12. 12. Screening for and Diagnosis of GDM <ul><li>Carry out risk assessment on the first prenatal visit </li></ul><ul><li>Criteria for very high risk of developing DM: </li></ul><ul><ul><li>Severe obesity </li></ul></ul><ul><ul><li>Prior history of GDM or LGA infants </li></ul></ul><ul><ul><li>Presence of glycosuria </li></ul></ul><ul><ul><li>Diagnosis of PCOS </li></ul></ul><ul><ul><li>Strong family history of type 2 diabetes </li></ul></ul>
  13. 13. Screening for and Diagnosis of GDM <ul><li>Criteria for low risk of developing GDM: </li></ul><ul><ul><li>Age < 25 years old </li></ul></ul><ul><ul><li>Weight normal before pregnancy </li></ul></ul><ul><ul><li>Member of an ethnic group with a low prevalence of diabetes </li></ul></ul><ul><ul><li>No known diabetes in first-degree relatives </li></ul></ul><ul><ul><li>No history of abnormal glucose tolerance </li></ul></ul><ul><ul><li>No history of poor obstetrical outcome </li></ul></ul><ul><ul><li>*does not require GDM screening </li></ul></ul>
  14. 14. GDM Screening at 24-28 weeks <ul><li>Two-step Approach: </li></ul><ul><ul><li>Perform initial screening by measuring plasma or serum glucose 1 h after a 50-g load; 140 mg/dl identifies 80% of women with GDM, while the sensitivity is further increased to 90% by a threshold of 130 mg/dl. </li></ul></ul><ul><ul><li>Perform a diagnostic 100-g OGTT on a separate day in women who exceed the chosen threshold on 50-g screening. </li></ul></ul>
  15. 15. GDM Screening at 24-28 weeks <ul><li>One-step approach (may be preferred in clinics with high prevalence of GDM): </li></ul><ul><ul><li>Perform a diagnostic 100-g OGTT in all women to be tested at 24–28 weeks. </li></ul></ul><ul><ul><li>To make a diagnosis of GDM, at least two of the following plasma glucose values must be found: </li></ul></ul><ul><ul><ul><li>Fasting: 95 mg/dl </li></ul></ul></ul><ul><ul><ul><li>1-hour: 180 mg/dl </li></ul></ul></ul><ul><ul><ul><li>2-hour: 155 mg/dl </li></ul></ul></ul><ul><ul><ul><li>3-hour :140 mg/dl </li></ul></ul></ul>
  16. 16. Prevention and Delay of Type 2 DM (Pre-Diabetic Patients) <ul><li>Weight loss of 5-10% of TBW </li></ul><ul><li>Increase in physical activity of 150 mins/week of moderate exercise </li></ul><ul><li>For very high-risk individuals, Metformin may be added </li></ul><ul><li>Monitoring for development of DM should be done yearly </li></ul>
  17. 17. Initial Evaluation
  18. 18. History <ul><li>Age, Characteristic of onset </li></ul><ul><li>Eating patterns, physical activity habits, nutritional status and weight history </li></ul><ul><li>Growth and development in children and adolescents </li></ul><ul><li>Diabetes education history </li></ul><ul><li>Review of previous treatment regimens and response to therapy </li></ul><ul><li>Current treatment of diabetes </li></ul><ul><ul><li>including medications, meal plan, physical activity patterns, and results of glucose monitoring and patient’s use of data </li></ul></ul>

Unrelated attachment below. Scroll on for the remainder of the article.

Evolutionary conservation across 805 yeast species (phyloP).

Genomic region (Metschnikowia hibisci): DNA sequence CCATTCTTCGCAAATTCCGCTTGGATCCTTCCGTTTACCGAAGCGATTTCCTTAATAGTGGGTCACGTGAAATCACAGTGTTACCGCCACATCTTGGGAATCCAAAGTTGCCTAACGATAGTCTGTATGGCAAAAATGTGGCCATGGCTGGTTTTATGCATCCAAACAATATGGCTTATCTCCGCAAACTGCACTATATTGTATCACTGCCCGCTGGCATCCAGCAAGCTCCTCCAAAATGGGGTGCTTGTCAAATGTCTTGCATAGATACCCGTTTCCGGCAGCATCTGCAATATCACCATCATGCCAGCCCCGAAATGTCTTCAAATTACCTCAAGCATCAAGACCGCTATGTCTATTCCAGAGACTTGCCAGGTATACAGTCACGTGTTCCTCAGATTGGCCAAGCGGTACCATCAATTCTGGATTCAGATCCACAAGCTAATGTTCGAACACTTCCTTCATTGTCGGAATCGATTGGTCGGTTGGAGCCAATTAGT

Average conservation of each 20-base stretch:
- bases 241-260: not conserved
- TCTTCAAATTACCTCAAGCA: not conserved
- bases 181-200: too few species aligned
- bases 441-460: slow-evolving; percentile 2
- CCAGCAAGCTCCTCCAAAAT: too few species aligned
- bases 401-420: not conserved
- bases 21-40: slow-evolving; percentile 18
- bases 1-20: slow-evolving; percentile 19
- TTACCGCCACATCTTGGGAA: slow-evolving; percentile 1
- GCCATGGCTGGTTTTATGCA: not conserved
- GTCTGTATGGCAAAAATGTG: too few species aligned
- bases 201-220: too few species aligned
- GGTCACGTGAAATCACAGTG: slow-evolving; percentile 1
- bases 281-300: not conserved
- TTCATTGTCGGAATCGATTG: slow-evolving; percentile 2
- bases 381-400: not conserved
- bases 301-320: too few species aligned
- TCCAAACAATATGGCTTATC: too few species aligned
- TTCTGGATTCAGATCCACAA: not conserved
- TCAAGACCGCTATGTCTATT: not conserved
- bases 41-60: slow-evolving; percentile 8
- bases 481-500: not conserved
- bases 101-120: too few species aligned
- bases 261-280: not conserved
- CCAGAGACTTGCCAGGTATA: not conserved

19. 19. History <ul><li>DKA frequency, severity, and cause </li></ul><ul><li>Hypoglycemic episodes </li></ul><ul><ul><li>Hypoglycemia awareness, frequency and cause </li></ul></ul><ul><li>History of diabetes-related complications </li></ul><ul><ul><li>Microvascular: retinopathy, nephropathy, neuropathy (sensory, including history of foot lesions; autonomic, sexual dysfunction and gastroparesis) </li></ul></ul><ul><ul><li>Macrovascular: CHD, CVD, PAD </li></ul></ul><ul><li>Other: psychosocial problems, dental disease </li></ul>
  20. 20. Physical Examination <ul><li>Height, weight, BMI </li></ul><ul><li>Blood pressure determination, including orthostatic measurements when indicated </li></ul><ul><li>Fundoscopic examination </li></ul><ul><li>Thyroid palpation </li></ul><ul><li>Skin examination (for acanthosis nigricans and insulin injection sites) </li></ul>
  21. 21. Physical Examination <ul><li>Comprehensive foot examination </li></ul><ul><ul><li>Inspection </li></ul></ul><ul><ul><li>Palpation of dorsalis pedis and posterior tibial pulses </li></ul></ul><ul><ul><li>Presence/absence of patellar and Achilles reflexes </li></ul></ul><ul><ul><li>Determination of proprioception, vibration, and monofilament sensation </li></ul></ul>
  22. 22. Laboratory Evaluation <ul><li>HbA1C, if results not available within past 2–3 months </li></ul><ul><li>If not performed/available within past year: </li></ul><ul><ul><li>Fasting lipid profile, including total, LDL and HDL cholesterol and triglycerides </li></ul></ul><ul><ul><li>Liver function tests </li></ul></ul><ul><ul><li>Test for urine albumin excretion with spot urine albumin/creatinine ratio </li></ul></ul><ul><ul><li>Serum creatinine and calculated GFR </li></ul></ul><ul><ul><li>TSH in type 1 diabetes, dyslipidemia, or women over age 50 years </li></ul></ul>
  23. 23. Referrals <ul><li>Annual dilated eye exam </li></ul><ul><li>Family planning for women of reproductive age </li></ul><ul><li>Registered dietitian for nutritional therapy </li></ul><ul><li>Diabetes self-management education </li></ul><ul><li>Dental examination </li></ul><ul><li>Mental health professional, if needed </li></ul>